Last time, I mentioned that I like to use bolts to attach fences to the base. This time I’m going to show how I customize bolts. Since I like to use 1/2″ material for the base, I thin the bolt heads so that I can make the counter-bores in the base as shallow as possible. This also allows me to used thicker (stiffer) grade 8 washers. Since MDF is soft, run of the mill zinc coated washers tend to deform and generally destroy the MDF around the hole. The other thing I do is shorten my bolts so that they don’t protrude from the top of the fence. If you design your fence around common bolt lengths, this step can be omitted. While I use my metal lathe to thin the heads and shorten the bolts, the same tasks can be accomplished with a bench grinder & cut-off blade equipped Dremel tool.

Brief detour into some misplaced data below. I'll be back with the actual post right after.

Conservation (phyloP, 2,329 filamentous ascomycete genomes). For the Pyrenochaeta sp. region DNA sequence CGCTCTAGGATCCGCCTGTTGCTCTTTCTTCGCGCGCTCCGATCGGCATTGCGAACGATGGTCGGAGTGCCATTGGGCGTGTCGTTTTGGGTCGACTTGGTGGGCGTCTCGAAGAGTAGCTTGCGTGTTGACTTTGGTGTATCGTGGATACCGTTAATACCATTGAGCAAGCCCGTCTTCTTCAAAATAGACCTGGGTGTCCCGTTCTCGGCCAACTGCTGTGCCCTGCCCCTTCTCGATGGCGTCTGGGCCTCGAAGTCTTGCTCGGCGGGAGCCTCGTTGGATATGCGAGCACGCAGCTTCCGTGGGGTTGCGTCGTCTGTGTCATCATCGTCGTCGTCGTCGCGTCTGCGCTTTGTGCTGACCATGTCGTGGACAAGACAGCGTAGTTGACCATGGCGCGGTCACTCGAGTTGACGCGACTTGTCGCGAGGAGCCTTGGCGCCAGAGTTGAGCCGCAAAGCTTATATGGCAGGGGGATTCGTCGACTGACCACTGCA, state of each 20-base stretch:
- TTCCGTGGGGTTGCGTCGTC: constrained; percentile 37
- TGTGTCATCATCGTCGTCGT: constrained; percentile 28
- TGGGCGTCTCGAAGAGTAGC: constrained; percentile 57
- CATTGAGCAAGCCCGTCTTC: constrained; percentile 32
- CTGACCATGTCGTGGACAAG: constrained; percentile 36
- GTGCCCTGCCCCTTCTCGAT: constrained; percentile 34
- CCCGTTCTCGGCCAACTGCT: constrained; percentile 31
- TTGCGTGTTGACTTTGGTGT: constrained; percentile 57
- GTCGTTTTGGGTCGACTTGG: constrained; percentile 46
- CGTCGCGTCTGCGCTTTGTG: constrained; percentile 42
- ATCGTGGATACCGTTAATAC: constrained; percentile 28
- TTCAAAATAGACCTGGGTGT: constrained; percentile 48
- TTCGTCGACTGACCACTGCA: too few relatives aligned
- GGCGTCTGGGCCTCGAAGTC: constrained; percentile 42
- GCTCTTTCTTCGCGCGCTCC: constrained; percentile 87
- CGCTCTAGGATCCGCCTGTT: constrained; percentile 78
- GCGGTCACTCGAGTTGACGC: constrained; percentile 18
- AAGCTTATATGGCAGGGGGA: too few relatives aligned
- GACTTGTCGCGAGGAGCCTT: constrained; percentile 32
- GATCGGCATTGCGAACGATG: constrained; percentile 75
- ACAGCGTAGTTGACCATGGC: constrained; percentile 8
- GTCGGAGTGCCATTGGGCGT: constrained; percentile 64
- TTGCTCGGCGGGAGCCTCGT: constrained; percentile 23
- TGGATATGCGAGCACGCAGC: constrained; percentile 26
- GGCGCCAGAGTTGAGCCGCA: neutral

The first step in modifying the bolts is something familiar to all woodworkers, jig making. The photo bellow shows the jig used to thin the bold heads. Its just a chunk of scrap steel with a shoulder turned on it and then tapped 1/4-20. The shoulder is important for a later step. To thin the bolt heads I thread the bolts into the jig till it bottoms out, and then face the head to a thickness of 3/32″.
The next (and final) step is to trim the bolts to length. Again just like in woodworking to produce identical parts its best to use a jig. As seen below the jig is some scrap conduit cut to the appropriate length, and some custom turned chunks of aluminum to hold the bolt centered in the conduit. When it’s assembled the jig allows me to trim the bolts to length within a few thousands of an inch of each other. The most important part of the jig, is the shoulder I mentioned earlier, as it allows me to positively register the jig of the face of the chuck jaws. Next time I’ll cover the most time consuming part of the process, attaching the fences to the base.